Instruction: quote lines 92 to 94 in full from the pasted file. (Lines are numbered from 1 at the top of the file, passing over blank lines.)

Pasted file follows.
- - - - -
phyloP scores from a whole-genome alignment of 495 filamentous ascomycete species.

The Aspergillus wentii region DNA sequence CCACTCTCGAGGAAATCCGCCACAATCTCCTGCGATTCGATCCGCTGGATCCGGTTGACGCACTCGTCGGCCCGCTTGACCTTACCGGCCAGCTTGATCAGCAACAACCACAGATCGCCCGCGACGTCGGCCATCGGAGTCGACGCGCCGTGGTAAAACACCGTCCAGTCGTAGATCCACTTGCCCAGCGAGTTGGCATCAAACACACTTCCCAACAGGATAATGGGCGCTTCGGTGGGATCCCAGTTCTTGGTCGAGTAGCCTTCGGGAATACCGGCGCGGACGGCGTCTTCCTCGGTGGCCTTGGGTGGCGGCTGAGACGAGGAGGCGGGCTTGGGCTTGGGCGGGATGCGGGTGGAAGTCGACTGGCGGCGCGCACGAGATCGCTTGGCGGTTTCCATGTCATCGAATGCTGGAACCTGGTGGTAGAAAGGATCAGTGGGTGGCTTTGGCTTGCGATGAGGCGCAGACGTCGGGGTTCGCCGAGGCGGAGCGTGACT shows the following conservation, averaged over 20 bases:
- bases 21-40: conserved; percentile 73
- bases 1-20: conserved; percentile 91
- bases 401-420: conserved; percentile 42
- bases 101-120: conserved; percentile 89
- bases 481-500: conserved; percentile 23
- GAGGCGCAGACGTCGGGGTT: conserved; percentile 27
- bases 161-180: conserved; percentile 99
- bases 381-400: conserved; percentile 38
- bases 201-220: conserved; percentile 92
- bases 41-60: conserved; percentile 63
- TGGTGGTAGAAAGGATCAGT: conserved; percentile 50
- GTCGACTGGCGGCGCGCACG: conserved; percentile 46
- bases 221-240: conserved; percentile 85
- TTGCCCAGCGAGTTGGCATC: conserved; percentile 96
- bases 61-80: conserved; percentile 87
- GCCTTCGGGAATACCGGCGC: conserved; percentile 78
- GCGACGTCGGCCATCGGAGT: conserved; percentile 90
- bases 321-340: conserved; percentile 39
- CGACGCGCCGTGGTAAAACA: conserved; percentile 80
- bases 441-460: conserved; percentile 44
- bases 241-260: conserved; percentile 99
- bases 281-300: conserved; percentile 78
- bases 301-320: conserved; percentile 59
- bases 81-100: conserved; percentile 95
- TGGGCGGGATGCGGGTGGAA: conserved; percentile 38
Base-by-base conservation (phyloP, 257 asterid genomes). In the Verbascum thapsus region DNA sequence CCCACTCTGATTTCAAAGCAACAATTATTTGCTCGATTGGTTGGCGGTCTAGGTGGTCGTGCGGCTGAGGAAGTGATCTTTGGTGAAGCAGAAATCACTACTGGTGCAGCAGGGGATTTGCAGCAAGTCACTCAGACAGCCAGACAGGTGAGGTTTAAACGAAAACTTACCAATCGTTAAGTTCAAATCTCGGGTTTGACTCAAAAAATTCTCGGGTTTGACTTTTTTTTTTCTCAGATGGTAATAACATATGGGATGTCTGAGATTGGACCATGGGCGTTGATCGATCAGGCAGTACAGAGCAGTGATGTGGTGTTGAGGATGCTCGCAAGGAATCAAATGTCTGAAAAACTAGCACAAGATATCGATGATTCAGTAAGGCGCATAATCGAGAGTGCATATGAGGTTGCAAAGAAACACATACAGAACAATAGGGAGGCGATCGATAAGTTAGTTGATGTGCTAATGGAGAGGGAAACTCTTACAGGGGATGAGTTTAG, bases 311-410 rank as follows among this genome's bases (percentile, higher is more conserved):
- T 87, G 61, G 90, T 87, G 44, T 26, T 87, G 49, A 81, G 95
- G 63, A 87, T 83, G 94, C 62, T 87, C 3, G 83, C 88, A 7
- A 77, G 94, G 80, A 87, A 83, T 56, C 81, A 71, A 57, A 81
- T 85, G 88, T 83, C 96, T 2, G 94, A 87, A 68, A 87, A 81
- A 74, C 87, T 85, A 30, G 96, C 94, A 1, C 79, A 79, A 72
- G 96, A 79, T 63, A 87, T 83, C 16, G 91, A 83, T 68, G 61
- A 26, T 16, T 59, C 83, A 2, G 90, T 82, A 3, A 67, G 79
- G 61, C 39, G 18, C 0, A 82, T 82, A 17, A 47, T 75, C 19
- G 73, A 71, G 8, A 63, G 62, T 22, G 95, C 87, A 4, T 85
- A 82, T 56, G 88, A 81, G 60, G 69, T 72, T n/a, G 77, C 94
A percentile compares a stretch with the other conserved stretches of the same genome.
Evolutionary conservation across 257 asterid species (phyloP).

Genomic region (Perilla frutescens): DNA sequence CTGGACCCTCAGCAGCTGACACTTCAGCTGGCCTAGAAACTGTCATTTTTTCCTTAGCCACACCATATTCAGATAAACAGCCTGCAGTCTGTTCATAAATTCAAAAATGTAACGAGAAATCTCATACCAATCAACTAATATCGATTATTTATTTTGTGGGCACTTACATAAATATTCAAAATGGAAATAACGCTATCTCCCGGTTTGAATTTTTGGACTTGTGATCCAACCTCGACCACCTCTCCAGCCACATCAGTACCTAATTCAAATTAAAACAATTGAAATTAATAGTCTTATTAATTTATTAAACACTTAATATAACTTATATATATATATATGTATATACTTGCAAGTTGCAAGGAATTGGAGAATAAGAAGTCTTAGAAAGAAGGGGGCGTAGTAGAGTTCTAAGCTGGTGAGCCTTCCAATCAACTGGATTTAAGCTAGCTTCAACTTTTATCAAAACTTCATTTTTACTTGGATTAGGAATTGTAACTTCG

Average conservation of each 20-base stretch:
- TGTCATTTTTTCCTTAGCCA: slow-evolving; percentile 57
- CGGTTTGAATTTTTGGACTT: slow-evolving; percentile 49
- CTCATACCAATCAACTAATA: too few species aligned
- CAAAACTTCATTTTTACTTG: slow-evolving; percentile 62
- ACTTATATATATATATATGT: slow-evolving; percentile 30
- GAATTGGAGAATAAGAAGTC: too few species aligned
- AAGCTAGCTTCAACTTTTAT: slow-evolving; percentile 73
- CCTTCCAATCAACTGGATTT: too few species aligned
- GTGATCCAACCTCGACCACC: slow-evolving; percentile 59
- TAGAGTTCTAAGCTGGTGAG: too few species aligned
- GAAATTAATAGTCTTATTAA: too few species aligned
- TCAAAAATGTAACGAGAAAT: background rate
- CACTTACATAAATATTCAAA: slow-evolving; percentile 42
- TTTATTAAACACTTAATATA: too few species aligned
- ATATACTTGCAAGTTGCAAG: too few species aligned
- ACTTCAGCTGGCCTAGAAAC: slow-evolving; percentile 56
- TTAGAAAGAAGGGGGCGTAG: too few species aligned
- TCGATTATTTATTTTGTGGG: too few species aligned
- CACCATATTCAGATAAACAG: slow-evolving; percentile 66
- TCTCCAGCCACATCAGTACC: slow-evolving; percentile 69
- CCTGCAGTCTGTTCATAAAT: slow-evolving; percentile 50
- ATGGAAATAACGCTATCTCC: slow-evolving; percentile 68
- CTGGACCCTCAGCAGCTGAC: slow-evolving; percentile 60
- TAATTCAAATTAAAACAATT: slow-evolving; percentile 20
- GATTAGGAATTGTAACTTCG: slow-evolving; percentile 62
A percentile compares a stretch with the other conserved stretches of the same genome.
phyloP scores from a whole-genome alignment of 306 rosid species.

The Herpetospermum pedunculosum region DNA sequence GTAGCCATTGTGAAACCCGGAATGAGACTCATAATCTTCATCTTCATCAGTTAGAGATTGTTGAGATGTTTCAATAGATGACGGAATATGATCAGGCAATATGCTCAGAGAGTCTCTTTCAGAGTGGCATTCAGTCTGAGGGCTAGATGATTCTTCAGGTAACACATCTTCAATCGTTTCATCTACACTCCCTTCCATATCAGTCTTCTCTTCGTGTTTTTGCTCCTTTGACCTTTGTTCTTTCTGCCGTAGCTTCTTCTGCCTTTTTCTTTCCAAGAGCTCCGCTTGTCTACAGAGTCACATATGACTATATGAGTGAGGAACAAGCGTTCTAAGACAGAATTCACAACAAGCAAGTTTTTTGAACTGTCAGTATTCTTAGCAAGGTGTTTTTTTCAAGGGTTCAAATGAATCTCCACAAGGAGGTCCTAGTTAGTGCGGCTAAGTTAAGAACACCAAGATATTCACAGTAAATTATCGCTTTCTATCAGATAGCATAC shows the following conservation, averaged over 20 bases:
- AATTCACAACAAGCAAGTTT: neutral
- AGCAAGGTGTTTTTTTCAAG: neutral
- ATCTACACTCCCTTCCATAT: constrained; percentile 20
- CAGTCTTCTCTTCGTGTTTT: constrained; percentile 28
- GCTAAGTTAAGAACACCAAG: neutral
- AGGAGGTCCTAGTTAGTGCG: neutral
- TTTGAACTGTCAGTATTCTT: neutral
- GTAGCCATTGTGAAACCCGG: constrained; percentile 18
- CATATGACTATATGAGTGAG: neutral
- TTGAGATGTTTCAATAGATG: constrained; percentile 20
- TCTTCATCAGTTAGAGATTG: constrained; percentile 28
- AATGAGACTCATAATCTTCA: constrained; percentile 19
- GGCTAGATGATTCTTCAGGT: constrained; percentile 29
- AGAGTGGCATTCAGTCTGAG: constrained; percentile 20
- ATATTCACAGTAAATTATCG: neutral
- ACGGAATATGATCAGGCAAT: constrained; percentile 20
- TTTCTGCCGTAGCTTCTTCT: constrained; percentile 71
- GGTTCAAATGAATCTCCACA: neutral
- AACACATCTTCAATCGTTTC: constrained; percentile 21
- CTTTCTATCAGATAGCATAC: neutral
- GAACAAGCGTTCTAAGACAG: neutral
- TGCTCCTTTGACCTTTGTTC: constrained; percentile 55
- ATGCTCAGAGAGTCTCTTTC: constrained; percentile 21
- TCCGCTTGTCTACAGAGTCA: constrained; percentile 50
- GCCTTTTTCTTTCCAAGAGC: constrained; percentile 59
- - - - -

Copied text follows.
- TGCTCCTTTGACCTTTGTTC: constrained; percentile 55
- ATGCTCAGAGAGTCTCTTTC: constrained; percentile 21
- TCCGCTTGTCTACAGAGTCA: constrained; percentile 50